Oncotarget

Research Papers:

Combination of circulating tumor cell enumeration and tumor marker detection in predicting prognosis and treatment effect in metastatic castration-resistant prostate cancer

Kun Chang, Yun-Yi Kong, Bo Dai _, Ding-Wei Ye, Yuan-Yuan Qu, Yue Wang, Zhong-Wei Jia and Gao-Xiang Li

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Oncotarget. 2015; 6:41825-41836. https://doi.org/10.18632/oncotarget.6167

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Abstract

Kun Chang1,2,*, Yun-Yi Kong2,3,*, Bo Dai1,2, Ding-Wei Ye1,2, Yuan-Yuan Qu1,2, Yue Wang1,2, Zhong-Wei Jia1,2 and Gao-Xiang Li1,2

1 Department of Urology, Fudan University Shanghai Cancer Center, Fudan University, Shanghai, China

2 Department of Oncology, Shanghai Medical College, Fudan University, Shanghai, China

3 Department of Pathology, Fudan University Shanghai Cancer Center, Fudan University, Shanghai, China

* Co-first author

Correspondence to:

Bo Dai, email:

Ding-Wei Ye, email:

Keywords: circulating tumor cell, epithelial-mesenchymal transition, metastatic castration-resistant prostate cancer, prognosis, stem cell

Received: August 05, 2015 Accepted: October 04, 2015 Published: October 19, 2015

Abstract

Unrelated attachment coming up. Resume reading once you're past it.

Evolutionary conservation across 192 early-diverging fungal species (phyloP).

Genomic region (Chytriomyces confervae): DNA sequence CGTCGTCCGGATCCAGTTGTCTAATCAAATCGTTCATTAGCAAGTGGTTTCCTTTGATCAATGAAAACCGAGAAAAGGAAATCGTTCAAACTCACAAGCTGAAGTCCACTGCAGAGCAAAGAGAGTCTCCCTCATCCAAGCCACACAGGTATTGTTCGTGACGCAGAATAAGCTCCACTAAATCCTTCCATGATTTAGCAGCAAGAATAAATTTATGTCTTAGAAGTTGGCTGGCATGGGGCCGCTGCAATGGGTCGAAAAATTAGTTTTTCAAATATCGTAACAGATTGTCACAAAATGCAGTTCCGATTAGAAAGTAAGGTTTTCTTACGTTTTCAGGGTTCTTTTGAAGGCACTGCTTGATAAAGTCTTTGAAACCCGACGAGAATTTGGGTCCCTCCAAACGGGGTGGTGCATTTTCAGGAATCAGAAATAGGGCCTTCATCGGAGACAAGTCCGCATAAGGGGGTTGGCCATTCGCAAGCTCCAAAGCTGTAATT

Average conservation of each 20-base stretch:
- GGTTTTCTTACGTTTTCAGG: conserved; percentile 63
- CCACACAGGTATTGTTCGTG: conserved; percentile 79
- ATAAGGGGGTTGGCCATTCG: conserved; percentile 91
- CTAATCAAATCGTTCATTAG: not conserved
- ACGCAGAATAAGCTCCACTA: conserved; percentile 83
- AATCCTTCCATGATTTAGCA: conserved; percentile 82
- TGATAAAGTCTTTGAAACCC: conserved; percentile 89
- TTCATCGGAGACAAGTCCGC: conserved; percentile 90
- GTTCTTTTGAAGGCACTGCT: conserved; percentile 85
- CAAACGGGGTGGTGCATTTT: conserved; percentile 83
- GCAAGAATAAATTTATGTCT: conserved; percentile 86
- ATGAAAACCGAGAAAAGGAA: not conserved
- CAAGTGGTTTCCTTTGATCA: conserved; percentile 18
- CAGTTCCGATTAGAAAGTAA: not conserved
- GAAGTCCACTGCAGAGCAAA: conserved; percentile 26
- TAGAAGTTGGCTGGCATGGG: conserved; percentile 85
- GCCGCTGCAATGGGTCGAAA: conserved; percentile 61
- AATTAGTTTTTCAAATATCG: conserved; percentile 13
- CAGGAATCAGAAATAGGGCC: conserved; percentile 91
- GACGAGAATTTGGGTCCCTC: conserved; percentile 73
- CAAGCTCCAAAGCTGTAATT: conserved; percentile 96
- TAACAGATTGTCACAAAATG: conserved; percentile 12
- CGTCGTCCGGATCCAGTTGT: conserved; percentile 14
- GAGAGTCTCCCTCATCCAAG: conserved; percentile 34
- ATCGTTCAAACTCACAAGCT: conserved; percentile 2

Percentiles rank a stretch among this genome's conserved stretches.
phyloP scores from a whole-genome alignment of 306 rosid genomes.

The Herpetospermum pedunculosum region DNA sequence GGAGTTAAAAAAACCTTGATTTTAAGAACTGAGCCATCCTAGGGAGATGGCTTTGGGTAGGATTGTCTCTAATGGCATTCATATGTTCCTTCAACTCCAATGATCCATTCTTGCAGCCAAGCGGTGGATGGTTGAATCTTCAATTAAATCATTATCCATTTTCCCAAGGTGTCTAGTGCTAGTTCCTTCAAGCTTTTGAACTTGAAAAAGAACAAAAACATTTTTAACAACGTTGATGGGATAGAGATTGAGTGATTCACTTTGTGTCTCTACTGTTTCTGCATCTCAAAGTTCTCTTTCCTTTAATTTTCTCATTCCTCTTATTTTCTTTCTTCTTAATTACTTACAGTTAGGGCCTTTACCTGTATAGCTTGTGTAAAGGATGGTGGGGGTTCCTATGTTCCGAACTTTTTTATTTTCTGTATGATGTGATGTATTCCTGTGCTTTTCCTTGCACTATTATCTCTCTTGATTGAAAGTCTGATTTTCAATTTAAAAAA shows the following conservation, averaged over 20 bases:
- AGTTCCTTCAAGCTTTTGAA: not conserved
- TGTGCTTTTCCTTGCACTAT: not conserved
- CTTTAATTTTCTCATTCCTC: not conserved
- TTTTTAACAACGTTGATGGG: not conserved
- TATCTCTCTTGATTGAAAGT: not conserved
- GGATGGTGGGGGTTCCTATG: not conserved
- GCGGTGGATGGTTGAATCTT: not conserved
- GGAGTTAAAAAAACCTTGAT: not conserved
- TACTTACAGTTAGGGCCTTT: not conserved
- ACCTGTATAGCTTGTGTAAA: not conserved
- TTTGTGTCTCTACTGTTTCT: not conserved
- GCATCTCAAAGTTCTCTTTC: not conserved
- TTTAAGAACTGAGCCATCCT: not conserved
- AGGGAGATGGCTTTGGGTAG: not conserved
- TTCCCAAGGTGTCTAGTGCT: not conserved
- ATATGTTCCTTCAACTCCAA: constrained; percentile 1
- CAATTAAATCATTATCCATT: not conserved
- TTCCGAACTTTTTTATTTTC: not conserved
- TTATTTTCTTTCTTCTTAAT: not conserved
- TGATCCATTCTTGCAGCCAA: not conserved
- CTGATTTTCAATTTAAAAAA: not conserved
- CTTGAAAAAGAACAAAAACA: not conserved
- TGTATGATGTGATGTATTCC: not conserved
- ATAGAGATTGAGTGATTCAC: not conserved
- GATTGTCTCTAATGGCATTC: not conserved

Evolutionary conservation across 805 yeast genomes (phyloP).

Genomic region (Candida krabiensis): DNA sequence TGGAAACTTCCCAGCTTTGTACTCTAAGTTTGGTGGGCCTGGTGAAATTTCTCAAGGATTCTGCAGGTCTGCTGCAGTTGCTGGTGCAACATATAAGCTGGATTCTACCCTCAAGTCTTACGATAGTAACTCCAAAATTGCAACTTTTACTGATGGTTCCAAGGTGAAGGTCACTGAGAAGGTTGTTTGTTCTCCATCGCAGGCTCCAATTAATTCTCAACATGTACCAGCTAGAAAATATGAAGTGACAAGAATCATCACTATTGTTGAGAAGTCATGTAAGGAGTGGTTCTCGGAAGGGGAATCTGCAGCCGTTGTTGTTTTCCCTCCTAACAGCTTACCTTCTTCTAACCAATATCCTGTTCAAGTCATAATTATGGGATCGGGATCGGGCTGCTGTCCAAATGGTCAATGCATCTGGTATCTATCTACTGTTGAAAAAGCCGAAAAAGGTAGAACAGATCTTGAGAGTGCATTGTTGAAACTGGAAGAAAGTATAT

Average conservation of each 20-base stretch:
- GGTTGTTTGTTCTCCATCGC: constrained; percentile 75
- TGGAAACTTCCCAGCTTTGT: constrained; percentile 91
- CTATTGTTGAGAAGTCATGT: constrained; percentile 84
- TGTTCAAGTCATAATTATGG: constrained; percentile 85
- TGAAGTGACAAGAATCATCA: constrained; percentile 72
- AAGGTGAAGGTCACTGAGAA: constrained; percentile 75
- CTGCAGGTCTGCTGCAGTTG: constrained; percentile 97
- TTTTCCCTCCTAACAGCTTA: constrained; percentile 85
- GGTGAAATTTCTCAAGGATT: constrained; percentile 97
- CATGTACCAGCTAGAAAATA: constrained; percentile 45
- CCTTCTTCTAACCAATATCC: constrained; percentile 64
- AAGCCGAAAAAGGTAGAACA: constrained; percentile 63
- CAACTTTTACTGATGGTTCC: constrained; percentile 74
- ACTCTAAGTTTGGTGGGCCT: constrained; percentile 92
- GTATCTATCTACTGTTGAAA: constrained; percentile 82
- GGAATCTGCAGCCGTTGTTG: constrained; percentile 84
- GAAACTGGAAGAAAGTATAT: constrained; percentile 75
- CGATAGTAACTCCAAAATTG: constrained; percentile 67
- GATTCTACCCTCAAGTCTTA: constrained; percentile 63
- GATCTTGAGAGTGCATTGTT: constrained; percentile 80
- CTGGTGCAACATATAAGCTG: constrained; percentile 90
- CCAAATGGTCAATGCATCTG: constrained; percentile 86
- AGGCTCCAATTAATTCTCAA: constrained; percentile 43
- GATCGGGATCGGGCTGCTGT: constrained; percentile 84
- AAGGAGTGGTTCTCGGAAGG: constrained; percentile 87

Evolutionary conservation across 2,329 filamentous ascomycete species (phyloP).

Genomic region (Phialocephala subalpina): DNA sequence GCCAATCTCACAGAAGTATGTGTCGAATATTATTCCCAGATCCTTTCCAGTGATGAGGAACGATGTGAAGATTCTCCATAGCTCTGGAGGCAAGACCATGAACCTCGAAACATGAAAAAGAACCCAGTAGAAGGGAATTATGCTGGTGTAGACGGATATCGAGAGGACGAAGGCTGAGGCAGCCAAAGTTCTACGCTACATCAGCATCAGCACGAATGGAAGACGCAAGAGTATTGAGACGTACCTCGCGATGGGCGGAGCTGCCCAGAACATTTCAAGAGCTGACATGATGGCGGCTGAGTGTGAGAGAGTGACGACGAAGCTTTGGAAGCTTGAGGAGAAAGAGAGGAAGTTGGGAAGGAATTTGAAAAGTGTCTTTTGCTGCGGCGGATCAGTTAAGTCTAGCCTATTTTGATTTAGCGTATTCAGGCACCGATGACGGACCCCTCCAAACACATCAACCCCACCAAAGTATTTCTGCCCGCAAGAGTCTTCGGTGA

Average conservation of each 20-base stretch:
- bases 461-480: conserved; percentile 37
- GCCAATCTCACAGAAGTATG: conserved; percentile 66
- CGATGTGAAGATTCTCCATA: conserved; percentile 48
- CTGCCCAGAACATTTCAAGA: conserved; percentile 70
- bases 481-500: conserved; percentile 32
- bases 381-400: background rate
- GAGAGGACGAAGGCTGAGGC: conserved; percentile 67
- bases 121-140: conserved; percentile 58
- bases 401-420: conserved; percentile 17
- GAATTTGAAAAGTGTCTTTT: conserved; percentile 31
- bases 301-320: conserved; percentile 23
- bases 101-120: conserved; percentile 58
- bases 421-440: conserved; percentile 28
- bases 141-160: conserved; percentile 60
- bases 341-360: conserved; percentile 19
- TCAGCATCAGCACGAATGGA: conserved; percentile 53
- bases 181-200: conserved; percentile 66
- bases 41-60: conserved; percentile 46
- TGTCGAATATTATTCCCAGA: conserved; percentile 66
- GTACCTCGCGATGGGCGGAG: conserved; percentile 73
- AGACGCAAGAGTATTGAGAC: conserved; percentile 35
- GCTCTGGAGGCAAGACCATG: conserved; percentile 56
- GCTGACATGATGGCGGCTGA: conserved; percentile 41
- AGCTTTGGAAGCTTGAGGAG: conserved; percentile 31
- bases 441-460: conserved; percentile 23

Although circulating tumor cell (CTC) enumeration in peripheral blood has already been validated as a reliable biomarker in predicting prognosis in metastatic castration-resistant prostate cancer (mCRPC), patients with favorable CTC counts (CTC < 5/7.5 ml) still experience various survival times. Assays that can reduce patients’ risks are urgently needed. In this study, we set up a real-time quantitative polymerase chain reaction (RT-qPCR) method to detect epithelial-mesenchymal transition (EMT) and stem cell gene expression status in peripheral blood to validate whether they could complement CTC enumeration. From January 2013 to June 2014 we collected peripheral blood from 70 mCRPC patients and enumerated CTC in these blood samples using CellSearch system. At the same time, stem cell-related genes (ABCG2, PROM1 and PSCA) and EMT-related genes (TWIST1 and vimentin) were detected in these peripheral blood samples using an RT-qPCR assay. Patient overall survival (OS) and treatment methods were recorded in the follow-up. For patients who received first-line chemotherapy, docetaxel plus prednisone, PSA progression-free survival (PSA-PFS) and PSA response rate were recorded. At the time of analysis, 35 patients had died of prostate cancer with a median follow-up of 16.0 months. Unfavorable CTC enumerations (CTC ≥5/7.5 ml) were predictive of shorter OS (p = 0.01). Also, positive stem cell gene expression indicated poor prognosis in mCRPC patients (p = 0.01). However, EMT gene expression status failed to show any prognostic value in OS (p = 0.78). A multivariate analysis indicated that serum albumin (p = 0.04), ECOG performance status (p < 0.01), CTC enumeration (p = 0.02) and stem cell gene expression status (p = 0.01) were independent prognostic factors for OS. For the 40 patients categorized into the favorable CTC enumeration group, positive stem cell gene expression also suggested poor prognosis (p < 0.01). A combined prognostic model consisting of stem cell gene expression and CTC enumeration increased the concordance probability estimated value from 0.716 to 0.889 in comparison with CTC enumeration alone. For patients who received docetaxel plus prednisone as first-line chemotherapy, positive stem cell gene expression suggested a poor PSA-PFS (p = 0.01) and a low PSA response rate (p = 0.008). However, CTC enumeration and EMT gene expression status did not affect PSA-PFS or PSA response rates. As a result, detection of peripheral blood stem cell gene expression could complement CTC enumeration in predicting OS and docetaxel-based treatment effects in mCRPC patients.


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